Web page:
Monthly, Weekly, and Daily Calendars: The best way to emulate a Bullet Journal monthly or daily calendar is by using Onetastic's OneCalendar tool. Combine it with OneNote's Tag Summary. To use the Tag Summary, select Find Tags in the Tags group of the Home tab and a Tags Summary pane appears.

The Find Tags button

Migration / Irrelevant: At the beginning of each month, check last month's task entries, migrate them to the new month's page, and mark them as Migrated. This step will keep the previous month's entries accounted for, so you know you didn't leave anything behind. If any task is not relevant anymore, tag it so. This way, when you recheck past entries, you realize that these entries will not reappear in the future because they lost meaning.

To keep a sense of hierarchy, you could also consider grouping your sections away into another OneNote notebook. Since OneNote searches through every open book, you don't need to worry about losing track of entries in different notebooks. Just keep the main one (usually the default Personal Notebook) as your regular entry journal.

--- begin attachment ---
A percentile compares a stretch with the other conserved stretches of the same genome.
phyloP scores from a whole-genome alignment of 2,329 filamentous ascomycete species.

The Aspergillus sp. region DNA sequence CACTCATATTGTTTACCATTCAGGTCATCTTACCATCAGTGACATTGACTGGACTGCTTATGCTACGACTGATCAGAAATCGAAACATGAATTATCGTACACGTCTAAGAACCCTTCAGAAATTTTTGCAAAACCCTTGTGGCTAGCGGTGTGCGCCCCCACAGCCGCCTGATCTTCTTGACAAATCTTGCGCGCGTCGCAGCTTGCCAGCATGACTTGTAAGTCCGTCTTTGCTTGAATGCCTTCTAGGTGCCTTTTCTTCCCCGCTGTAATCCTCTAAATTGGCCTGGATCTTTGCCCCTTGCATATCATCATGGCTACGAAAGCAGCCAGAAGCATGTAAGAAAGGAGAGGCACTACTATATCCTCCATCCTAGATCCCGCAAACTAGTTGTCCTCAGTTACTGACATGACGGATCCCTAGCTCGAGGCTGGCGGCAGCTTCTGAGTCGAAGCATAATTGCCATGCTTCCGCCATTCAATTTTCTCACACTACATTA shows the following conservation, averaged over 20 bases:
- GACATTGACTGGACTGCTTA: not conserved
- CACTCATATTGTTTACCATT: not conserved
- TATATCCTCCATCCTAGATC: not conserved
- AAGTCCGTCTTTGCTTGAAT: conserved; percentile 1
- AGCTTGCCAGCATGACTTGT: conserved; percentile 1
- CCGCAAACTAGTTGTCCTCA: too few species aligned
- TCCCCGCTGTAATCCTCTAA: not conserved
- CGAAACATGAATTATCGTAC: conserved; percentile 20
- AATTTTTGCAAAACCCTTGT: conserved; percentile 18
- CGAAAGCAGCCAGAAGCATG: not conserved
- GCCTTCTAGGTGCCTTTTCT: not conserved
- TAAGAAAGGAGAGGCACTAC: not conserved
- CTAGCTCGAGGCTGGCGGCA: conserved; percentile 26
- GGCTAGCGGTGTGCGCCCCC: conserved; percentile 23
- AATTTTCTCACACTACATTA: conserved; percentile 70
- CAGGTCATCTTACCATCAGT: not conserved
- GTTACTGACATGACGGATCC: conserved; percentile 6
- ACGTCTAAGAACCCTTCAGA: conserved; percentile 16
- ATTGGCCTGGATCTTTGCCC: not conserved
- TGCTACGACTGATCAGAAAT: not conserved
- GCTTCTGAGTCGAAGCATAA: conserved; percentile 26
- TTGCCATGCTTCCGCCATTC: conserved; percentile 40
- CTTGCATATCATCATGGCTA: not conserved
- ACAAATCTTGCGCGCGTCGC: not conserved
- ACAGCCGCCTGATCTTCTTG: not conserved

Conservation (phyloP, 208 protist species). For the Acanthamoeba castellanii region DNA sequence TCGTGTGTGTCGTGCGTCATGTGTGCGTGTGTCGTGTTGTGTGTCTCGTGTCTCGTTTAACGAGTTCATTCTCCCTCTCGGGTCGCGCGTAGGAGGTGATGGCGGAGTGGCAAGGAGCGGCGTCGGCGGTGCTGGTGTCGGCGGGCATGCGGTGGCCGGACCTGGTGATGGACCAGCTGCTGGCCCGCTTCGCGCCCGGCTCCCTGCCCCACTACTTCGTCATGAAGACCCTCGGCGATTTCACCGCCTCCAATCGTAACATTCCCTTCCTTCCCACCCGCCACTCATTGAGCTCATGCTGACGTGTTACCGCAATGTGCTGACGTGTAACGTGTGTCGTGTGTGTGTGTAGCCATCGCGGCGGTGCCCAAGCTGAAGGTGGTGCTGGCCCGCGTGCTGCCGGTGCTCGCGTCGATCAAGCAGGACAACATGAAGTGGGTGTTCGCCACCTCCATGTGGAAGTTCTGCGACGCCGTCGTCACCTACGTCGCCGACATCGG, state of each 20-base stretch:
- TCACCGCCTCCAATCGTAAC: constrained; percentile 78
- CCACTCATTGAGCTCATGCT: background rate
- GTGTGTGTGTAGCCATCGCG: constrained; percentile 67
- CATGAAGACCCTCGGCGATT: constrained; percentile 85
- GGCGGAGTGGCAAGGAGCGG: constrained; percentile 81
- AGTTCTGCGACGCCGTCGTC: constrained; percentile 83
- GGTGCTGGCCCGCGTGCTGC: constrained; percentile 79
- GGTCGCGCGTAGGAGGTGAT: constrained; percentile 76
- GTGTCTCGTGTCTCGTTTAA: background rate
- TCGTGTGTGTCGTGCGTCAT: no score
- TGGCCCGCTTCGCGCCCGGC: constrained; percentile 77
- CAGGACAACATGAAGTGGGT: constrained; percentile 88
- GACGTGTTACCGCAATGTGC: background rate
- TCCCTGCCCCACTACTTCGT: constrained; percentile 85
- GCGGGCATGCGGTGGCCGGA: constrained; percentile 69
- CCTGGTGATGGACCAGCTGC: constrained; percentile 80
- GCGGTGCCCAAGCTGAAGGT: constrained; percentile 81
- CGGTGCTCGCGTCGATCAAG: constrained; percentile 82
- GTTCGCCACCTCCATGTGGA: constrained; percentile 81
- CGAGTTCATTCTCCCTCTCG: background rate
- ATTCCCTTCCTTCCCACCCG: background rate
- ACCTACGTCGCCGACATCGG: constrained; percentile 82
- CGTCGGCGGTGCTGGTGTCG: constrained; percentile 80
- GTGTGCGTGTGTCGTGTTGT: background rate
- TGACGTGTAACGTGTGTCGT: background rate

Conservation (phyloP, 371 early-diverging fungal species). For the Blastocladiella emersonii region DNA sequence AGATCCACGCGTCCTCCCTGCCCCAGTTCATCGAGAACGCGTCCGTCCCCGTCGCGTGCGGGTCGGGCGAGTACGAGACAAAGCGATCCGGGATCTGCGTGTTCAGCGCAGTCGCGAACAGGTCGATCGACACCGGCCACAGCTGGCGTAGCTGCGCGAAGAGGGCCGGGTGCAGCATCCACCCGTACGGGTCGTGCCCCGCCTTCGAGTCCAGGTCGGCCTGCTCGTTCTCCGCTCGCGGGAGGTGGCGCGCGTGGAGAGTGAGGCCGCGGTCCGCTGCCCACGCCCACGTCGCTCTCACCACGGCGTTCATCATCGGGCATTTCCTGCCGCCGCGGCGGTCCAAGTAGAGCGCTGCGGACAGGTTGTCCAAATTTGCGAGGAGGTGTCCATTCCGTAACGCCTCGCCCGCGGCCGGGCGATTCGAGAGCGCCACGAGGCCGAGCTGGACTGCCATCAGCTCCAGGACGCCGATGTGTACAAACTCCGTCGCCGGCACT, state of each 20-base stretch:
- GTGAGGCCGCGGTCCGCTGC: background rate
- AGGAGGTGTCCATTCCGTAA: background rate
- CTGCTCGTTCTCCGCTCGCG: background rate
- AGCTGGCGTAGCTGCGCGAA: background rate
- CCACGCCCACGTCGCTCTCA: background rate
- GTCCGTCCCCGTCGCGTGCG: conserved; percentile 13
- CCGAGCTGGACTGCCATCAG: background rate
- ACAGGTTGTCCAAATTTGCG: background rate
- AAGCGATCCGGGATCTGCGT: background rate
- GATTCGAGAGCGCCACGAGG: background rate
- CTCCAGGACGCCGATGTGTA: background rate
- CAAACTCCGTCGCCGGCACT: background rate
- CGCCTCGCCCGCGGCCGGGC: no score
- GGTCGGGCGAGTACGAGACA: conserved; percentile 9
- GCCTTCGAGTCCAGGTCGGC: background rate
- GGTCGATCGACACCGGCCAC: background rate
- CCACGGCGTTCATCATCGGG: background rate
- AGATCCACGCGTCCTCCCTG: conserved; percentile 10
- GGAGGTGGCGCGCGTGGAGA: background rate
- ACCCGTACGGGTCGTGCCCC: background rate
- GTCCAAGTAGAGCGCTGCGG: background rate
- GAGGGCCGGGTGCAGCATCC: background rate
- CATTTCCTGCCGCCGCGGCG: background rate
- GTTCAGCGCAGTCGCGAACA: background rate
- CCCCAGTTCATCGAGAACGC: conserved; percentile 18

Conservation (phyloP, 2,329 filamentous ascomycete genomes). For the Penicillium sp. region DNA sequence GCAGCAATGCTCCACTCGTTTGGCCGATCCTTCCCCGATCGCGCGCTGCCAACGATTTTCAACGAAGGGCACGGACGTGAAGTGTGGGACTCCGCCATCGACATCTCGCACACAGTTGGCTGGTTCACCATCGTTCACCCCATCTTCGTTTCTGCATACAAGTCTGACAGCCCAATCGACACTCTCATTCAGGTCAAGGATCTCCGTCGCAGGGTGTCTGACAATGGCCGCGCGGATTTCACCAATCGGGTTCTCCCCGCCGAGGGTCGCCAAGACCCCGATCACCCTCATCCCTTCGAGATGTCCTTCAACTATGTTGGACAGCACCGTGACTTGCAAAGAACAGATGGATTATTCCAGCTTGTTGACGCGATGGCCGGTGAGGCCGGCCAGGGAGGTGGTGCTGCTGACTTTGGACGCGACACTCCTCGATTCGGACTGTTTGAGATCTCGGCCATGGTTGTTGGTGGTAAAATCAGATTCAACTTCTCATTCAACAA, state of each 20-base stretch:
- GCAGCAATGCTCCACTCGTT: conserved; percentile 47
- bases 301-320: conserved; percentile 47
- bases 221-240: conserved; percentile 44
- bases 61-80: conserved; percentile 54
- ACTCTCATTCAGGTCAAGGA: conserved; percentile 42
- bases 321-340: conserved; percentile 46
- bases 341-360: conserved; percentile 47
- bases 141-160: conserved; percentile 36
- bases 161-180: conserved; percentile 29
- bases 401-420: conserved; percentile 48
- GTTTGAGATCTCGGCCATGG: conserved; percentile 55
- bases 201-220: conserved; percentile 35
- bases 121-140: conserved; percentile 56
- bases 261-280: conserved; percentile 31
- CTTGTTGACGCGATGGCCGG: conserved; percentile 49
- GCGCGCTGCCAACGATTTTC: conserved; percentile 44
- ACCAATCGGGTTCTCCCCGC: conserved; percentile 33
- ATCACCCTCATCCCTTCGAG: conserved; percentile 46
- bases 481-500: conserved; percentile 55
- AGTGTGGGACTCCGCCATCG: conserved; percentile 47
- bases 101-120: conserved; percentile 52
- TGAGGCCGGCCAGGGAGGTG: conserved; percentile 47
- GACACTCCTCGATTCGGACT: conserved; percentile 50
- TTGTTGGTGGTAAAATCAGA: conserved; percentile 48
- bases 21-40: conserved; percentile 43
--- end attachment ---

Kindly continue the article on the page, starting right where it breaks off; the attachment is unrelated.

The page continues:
OneNote is a powerful tool; pairing it with the Bullet Journal system is smart to organize your notes and schedule. One of the best parts of this system is combining OneNote with Outlook to get reminders for tasks and events. 

It's even better if you have a Windows tablet PC with a stylus as you can write in your OneNote notebook just like you would with a paper one—only with the advantages of search, tagging, syncing across devices, handwriting recognition, and similar benefits.